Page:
Yes the video is just 5 reasons but in this post you get a bonus 6th reason you should own a prime lens. Watch, read and let me know your thoughts on prime lenses in the comments below.

What is a prime lens?

A prime lens has a fixed focal length; it doesn’t zoom. Why would you want a lens that doesn’t zoom? 5 Reasons below!

What are the advantages of prime lenses?

  1. Prime lenses often offer very wide maximum apertures, ideal for isolating your subjects from the background and capturing beautiful bokeh(background out of focus).
Screenshot 2014-07-06 12.18.09
Shallow depth of field allows for better subject isolation (on right) and better bokeh.
  1. Those wide apertures also allow you to maximizing the light entering your camera. Keep your aperture wide and you can then keep your shutter speed higher or your ISO lower. This makes prime lenses a good choice for low light photography.
Screenshot 2014-06-30 14.56.12
Comparing the light gathering abilities of a typical kit lens vs a typical prime lens.
  1. Because of their smaller and simpler construction, prime lenses have fewer moving parts which means less distortion and better quality images than your typical zoom lenses.
  1. Reasons 1 through 3 means you get a better value for your money as primes are often hundreds of dollars cheaper than zoom lenses.
  1. They are often smaller and lighter compared to typical zoom lenses – making primes a great choice when you want to travel light.

Screenshot 2014-07-06 12.28.47


  1. Forcing yourself to use a prime encourages you to move to achieve the frame you want, as opposed to the lazy zoom in out and approach and moving and thinking critically about your framing is a good habit to build as a photographer.

Let me know in the comments your favorite prime lens and your favorite reason(s) for attaching a prime lens to your camera.

I have recommended prime lenses for Canon and Nikon and 5 tips for sharper images

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 I doubt many Amish have seen the movie, Ferris Bueller's Day Off but I can't get this quote out of my head "Life moves pretty fast. If you don't stop and look around once in a while, you could miss it." On our last day in Lancaster County, Pennsylvania we were treated to a beautiful sunrise, an Amish dairy farm tour, a buggy ride and beautiful blue skies. I had a few Amish buggy photos and wanted to try a panning shot - I talk about how to capture shots like this in my popular Shutter Speed Explained video - Watch at *  Captured with the #Sony #a7RII and #Canon #70200L at 70mm and 1/30 second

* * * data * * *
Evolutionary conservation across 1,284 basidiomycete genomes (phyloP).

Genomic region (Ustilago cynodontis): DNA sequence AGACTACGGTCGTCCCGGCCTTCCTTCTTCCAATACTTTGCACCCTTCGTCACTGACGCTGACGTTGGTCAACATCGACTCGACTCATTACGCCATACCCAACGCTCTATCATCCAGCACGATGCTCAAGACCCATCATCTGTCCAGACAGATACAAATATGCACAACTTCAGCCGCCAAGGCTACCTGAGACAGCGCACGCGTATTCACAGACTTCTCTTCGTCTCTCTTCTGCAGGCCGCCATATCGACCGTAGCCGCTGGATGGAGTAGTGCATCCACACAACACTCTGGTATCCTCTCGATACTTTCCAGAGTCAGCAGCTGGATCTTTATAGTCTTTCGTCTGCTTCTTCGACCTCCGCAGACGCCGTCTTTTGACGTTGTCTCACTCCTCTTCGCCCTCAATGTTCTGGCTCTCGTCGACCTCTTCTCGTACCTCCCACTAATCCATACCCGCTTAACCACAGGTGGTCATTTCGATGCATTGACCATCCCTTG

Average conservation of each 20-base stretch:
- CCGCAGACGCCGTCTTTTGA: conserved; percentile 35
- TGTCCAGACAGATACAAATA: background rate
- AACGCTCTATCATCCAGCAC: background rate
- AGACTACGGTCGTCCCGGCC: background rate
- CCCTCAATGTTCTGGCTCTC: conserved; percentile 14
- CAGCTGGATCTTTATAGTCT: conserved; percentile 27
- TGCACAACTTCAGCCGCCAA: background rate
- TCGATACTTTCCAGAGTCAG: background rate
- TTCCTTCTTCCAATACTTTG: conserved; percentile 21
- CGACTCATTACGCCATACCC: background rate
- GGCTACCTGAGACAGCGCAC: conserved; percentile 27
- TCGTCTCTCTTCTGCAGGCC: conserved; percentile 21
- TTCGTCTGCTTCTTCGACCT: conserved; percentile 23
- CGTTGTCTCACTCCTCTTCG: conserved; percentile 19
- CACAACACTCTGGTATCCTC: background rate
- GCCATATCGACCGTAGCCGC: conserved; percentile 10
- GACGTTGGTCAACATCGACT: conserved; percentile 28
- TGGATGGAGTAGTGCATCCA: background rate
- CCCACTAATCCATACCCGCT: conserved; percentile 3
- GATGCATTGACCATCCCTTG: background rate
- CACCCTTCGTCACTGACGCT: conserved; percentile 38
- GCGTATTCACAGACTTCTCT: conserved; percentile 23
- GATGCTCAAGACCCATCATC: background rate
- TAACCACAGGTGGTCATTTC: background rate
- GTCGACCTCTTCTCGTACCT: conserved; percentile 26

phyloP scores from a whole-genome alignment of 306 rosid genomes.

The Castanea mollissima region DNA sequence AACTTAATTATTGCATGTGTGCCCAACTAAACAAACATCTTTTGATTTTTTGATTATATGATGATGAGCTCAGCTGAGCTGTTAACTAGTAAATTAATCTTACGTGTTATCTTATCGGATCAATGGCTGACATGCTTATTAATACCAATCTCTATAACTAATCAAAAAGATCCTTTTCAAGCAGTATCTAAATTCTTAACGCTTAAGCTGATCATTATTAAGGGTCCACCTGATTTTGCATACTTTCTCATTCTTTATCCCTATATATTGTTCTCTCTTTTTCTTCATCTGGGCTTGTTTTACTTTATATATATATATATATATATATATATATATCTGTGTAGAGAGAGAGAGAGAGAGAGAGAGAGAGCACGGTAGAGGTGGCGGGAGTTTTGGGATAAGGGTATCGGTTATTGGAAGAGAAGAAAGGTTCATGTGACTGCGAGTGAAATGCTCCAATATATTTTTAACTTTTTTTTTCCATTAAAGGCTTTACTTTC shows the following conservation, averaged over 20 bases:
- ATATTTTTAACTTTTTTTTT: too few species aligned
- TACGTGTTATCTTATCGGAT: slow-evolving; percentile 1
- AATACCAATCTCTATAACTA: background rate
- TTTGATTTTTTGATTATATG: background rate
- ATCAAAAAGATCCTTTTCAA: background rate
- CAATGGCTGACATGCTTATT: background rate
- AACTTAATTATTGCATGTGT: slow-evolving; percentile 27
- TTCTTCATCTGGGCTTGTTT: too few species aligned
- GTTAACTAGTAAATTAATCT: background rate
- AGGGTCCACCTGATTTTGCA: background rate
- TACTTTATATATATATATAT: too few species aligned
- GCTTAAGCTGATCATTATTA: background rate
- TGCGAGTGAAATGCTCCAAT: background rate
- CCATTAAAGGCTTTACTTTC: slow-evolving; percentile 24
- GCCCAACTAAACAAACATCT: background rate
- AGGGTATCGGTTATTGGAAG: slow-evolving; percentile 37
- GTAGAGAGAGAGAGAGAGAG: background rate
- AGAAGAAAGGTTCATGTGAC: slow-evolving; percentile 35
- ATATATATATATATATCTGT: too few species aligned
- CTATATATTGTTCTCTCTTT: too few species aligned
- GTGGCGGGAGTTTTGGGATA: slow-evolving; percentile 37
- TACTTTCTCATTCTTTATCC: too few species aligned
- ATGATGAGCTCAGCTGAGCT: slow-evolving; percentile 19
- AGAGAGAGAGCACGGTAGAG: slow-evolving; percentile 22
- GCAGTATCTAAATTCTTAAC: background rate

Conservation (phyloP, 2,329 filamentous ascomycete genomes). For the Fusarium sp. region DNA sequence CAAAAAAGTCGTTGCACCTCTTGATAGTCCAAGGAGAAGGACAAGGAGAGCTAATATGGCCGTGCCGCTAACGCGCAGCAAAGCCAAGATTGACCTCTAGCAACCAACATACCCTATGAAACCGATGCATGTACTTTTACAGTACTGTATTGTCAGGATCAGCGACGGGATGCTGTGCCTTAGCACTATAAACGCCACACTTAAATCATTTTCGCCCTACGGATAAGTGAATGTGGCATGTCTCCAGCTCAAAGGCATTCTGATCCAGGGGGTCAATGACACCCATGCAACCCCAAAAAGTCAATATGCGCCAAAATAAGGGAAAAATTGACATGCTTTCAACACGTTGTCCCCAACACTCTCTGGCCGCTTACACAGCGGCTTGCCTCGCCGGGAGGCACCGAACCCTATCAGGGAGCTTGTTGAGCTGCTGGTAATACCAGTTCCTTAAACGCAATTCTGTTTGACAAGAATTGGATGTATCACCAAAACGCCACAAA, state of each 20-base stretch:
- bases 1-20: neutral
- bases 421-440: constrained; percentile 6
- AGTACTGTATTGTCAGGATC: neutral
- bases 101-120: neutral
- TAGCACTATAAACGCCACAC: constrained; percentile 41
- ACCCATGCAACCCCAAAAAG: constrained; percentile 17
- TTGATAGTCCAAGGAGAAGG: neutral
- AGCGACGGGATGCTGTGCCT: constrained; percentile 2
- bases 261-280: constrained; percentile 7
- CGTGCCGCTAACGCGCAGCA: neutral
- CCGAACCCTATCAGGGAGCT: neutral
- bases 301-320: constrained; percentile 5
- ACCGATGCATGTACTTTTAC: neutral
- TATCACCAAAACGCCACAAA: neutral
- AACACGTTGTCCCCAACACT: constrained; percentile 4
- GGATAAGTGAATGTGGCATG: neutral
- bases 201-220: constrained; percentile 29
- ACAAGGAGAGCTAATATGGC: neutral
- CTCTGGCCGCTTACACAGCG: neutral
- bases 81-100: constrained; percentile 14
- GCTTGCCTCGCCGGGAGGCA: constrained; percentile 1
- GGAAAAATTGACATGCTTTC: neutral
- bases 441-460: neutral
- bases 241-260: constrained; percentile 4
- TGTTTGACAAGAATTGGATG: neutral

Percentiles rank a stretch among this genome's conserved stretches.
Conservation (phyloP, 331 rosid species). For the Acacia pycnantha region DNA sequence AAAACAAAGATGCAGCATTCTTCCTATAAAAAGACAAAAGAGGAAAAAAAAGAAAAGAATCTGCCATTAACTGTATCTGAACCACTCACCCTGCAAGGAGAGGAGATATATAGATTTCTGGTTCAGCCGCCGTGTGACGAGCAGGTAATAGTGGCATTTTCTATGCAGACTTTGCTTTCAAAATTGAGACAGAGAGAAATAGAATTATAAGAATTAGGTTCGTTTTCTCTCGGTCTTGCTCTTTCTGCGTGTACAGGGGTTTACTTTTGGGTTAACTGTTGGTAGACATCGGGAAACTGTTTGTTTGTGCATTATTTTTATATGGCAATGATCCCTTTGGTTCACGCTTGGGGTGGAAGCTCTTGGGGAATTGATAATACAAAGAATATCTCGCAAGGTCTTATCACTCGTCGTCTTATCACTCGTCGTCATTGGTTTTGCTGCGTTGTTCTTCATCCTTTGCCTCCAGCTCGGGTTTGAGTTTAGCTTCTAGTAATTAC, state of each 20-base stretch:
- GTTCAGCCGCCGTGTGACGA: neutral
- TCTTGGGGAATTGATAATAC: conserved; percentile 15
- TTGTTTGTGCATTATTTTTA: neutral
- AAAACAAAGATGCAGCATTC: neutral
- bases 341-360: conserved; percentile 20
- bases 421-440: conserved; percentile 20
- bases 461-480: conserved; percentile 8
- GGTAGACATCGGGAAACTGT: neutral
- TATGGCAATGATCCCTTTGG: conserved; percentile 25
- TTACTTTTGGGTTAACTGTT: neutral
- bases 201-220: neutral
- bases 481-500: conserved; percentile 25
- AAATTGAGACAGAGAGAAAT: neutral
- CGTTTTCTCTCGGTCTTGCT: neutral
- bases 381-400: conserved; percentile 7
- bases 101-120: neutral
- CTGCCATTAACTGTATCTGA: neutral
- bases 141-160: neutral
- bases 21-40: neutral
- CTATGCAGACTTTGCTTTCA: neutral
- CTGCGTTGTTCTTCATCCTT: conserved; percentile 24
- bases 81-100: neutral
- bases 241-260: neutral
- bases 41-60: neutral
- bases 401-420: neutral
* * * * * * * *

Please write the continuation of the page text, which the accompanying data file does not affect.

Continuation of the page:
#oink Farm life in Lancaster County, Pennsylvania ...That'll do, pig.
 They all had dreams. They all had family. They died for us. Arlington National Cemetery is a heavy place, I can't help but think about all the pain and suffering when presented with row upon row of a headstone representing a fallen soldier and my mind boggles that this still happens today. On this little planet hurtling through an incomprehensible ginormous space - some people think it is ok to kill each other. :( p.s. You should google Cornelius H. Charlton - his story is interesting p.p.s My grandfather is buried in Arlington- my Mom's father was instrumental in designing and implementing early radar systems for the Navy in WW2. Captured with the #Sony #a7RII and #Canon #70200L at 200mm and f/3.2

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  1. I have two primes for each camera. My Nikon are 24mm f/2.8 and 50mm f/!.8 and both used. On my Olympus I have a 25mm f/ 1.8 and a 45mm f/1.8 for portraits. And it’s one sweet lens too. I like primes because they are fast and light to carry. My cameras are Nikon D750 and Olympus E-M1.

    • I like the Canon 100 f/2.8L Macro. Not only do I get nice macro shots, but awesome portrait shots with good Bokeh.

  2. Toby, after your recommendation late last year i purchased the “nifty 40”–my first prime. i’ve loved what i’ve done with it so far. it was great on my Christchurch walkabout in Feb–very light to carry on such a hot day–and the images i captured were much better than the same ones i took on my 24-105 (as i experimented). thank you!

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